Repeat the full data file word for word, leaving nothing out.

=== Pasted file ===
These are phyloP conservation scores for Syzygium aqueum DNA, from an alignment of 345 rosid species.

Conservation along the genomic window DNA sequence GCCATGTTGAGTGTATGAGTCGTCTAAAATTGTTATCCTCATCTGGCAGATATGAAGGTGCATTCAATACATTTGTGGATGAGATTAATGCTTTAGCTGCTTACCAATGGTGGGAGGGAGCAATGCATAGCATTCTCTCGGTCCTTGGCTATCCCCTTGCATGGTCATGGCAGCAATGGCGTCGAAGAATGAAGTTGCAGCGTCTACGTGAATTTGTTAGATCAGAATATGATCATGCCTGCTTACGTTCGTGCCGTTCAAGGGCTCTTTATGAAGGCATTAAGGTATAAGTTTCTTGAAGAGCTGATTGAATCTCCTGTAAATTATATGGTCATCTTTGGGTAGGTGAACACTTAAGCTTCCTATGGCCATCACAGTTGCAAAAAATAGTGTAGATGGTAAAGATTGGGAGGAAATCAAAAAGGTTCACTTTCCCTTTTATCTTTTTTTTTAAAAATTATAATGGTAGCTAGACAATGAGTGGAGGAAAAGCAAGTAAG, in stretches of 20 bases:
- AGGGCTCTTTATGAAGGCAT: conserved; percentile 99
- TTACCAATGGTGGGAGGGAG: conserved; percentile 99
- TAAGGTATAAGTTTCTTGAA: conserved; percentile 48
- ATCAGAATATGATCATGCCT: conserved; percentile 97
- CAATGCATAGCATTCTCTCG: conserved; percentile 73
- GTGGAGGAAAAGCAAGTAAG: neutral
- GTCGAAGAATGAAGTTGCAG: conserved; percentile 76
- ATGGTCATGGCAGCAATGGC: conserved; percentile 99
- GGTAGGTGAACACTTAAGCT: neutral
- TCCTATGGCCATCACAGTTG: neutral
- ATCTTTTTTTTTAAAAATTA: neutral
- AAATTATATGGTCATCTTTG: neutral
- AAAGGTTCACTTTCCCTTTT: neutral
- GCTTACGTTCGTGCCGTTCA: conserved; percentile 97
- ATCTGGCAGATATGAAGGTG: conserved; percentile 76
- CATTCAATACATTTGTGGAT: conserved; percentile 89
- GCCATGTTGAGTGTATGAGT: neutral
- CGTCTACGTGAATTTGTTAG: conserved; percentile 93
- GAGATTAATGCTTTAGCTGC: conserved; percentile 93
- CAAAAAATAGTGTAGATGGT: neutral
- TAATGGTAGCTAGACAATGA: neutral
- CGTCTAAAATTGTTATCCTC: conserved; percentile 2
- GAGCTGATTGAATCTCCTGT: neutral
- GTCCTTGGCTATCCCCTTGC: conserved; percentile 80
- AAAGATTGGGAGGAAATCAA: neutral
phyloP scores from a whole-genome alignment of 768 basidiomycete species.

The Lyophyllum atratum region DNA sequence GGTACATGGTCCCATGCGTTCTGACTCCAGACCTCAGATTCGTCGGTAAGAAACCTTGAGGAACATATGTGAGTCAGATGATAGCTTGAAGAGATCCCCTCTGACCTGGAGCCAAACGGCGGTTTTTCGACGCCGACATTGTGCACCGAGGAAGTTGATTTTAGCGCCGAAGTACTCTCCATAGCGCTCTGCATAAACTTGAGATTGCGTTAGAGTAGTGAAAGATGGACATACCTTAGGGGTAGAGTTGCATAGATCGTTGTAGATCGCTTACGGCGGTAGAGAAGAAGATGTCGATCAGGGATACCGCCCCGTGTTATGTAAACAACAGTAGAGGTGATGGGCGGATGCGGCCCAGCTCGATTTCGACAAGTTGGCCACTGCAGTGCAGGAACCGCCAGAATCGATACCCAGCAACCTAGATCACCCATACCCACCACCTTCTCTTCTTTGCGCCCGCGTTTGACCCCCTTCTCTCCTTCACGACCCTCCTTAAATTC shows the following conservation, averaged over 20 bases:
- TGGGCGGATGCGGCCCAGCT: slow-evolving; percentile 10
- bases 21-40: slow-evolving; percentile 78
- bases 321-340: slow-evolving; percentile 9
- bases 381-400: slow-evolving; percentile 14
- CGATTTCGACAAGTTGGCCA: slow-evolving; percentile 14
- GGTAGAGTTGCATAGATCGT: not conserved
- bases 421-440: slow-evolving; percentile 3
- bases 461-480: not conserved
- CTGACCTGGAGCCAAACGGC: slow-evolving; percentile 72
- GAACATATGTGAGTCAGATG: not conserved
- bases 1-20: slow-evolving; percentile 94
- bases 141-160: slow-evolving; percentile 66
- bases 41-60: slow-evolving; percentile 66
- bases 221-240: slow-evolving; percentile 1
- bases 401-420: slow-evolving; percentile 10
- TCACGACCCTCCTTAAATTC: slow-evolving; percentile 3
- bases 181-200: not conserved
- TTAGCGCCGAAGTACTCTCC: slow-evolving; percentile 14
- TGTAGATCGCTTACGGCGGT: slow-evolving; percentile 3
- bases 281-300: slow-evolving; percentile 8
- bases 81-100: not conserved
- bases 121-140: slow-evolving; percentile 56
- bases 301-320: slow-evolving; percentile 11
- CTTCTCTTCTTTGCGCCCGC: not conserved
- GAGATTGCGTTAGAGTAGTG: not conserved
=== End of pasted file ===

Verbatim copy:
These are phyloP conservation scores for Syzygium aqueum DNA, from an alignment of 345 rosid species.

Conservation along the genomic window DNA sequence GCCATGTTGAGTGTATGAGTCGTCTAAAATTGTTATCCTCATCTGGCAGATATGAAGGTGCATTCAATACATTTGTGGATGAGATTAATGCTTTAGCTGCTTACCAATGGTGGGAGGGAGCAATGCATAGCATTCTCTCGGTCCTTGGCTATCCCCTTGCATGGTCATGGCAGCAATGGCGTCGAAGAATGAAGTTGCAGCGTCTACGTGAATTTGTTAGATCAGAATATGATCATGCCTGCTTACGTTCGTGCCGTTCAAGGGCTCTTTATGAAGGCATTAAGGTATAAGTTTCTTGAAGAGCTGATTGAATCTCCTGTAAATTATATGGTCATCTTTGGGTAGGTGAACACTTAAGCTTCCTATGGCCATCACAGTTGCAAAAAATAGTGTAGATGGTAAAGATTGGGAGGAAATCAAAAAGGTTCACTTTCCCTTTTATCTTTTTTTTTAAAAATTATAATGGTAGCTAGACAATGAGTGGAGGAAAAGCAAGTAAG, in stretches of 20 bases:
- AGGGCTCTTTATGAAGGCAT: conserved; percentile 99
- TTACCAATGGTGGGAGGGAG: conserved; percentile 99
- TAAGGTATAAGTTTCTTGAA: conserved; percentile 48
- ATCAGAATATGATCATGCCT: conserved; percentile 97
- CAATGCATAGCATTCTCTCG: conserved; percentile 73
- GTGGAGGAAAAGCAAGTAAG: neutral
- GTCGAAGAATGAAGTTGCAG: conserved; percentile 76
- ATGGTCATGGCAGCAATGGC: conserved; percentile 99
- GGTAGGTGAACACTTAAGCT: neutral
- TCCTATGGCCATCACAGTTG: neutral
- ATCTTTTTTTTTAAAAATTA: neutral
- AAATTATATGGTCATCTTTG: neutral
- AAAGGTTCACTTTCCCTTTT: neutral
- GCTTACGTTCGTGCCGTTCA: conserved; percentile 97
- ATCTGGCAGATATGAAGGTG: conserved; percentile 76
- CATTCAATACATTTGTGGAT: conserved; percentile 89
- GCCATGTTGAGTGTATGAGT: neutral
- CGTCTACGTGAATTTGTTAG: conserved; percentile 93
- GAGATTAATGCTTTAGCTGC: conserved; percentile 93
- CAAAAAATAGTGTAGATGGT: neutral
- TAATGGTAGCTAGACAATGA: neutral
- CGTCTAAAATTGTTATCCTC: conserved; percentile 2
- GAGCTGATTGAATCTCCTGT: neutral
- GTCCTTGGCTATCCCCTTGC: conserved; percentile 80
- AAAGATTGGGAGGAAATCAA: neutral
phyloP scores from a whole-genome alignment of 768 basidiomycete species.

The Lyophyllum atratum region DNA sequence GGTACATGGTCCCATGCGTTCTGACTCCAGACCTCAGATTCGTCGGTAAGAAACCTTGAGGAACATATGTGAGTCAGATGATAGCTTGAAGAGATCCCCTCTGACCTGGAGCCAAACGGCGGTTTTTCGACGCCGACATTGTGCACCGAGGAAGTTGATTTTAGCGCCGAAGTACTCTCCATAGCGCTCTGCATAAACTTGAGATTGCGTTAGAGTAGTGAAAGATGGACATACCTTAGGGGTAGAGTTGCATAGATCGTTGTAGATCGCTTACGGCGGTAGAGAAGAAGATGTCGATCAGGGATACCGCCCCGTGTTATGTAAACAACAGTAGAGGTGATGGGCGGATGCGGCCCAGCTCGATTTCGACAAGTTGGCCACTGCAGTGCAGGAACCGCCAGAATCGATACCCAGCAACCTAGATCACCCATACCCACCACCTTCTCTTCTTTGCGCCCGCGTTTGACCCCCTTCTCTCCTTCACGACCCTCCTTAAATTC shows the following conservation, averaged over 20 bases:
- TGGGCGGATGCGGCCCAGCT: slow-evolving; percentile 10
- bases 21-40: slow-evolving; percentile 78
- bases 321-340: slow-evolving; percentile 9
- bases 381-400: slow-evolving; percentile 14
- CGATTTCGACAAGTTGGCCA: slow-evolving; percentile 14
- GGTAGAGTTGCATAGATCGT: not conserved
- bases 421-440: slow-evolving; percentile 3
- bases 461-480: not conserved
- CTGACCTGGAGCCAAACGGC: slow-evolving; percentile 72
- GAACATATGTGAGTCAGATG: not conserved
- bases 1-20: slow-evolving; percentile 94
- bases 141-160: slow-evolving; percentile 66
- bases 41-60: slow-evolving; percentile 66
- bases 221-240: slow-evolving; percentile 1
- bases 401-420: slow-evolving; percentile 10
- TCACGACCCTCCTTAAATTC: slow-evolving; percentile 3
- bases 181-200: not conserved
- TTAGCGCCGAAGTACTCTCC: slow-evolving; percentile 14
- TGTAGATCGCTTACGGCGGT: slow-evolving; percentile 3
- bases 281-300: slow-evolving; percentile 8
- bases 81-100: not conserved
- bases 121-140: slow-evolving; percentile 56
- bases 301-320: slow-evolving; percentile 11
- CTTCTCTTCTTTGCGCCCGC: not conserved
- GAGATTGCGTTAGAGTAGTG: not conserved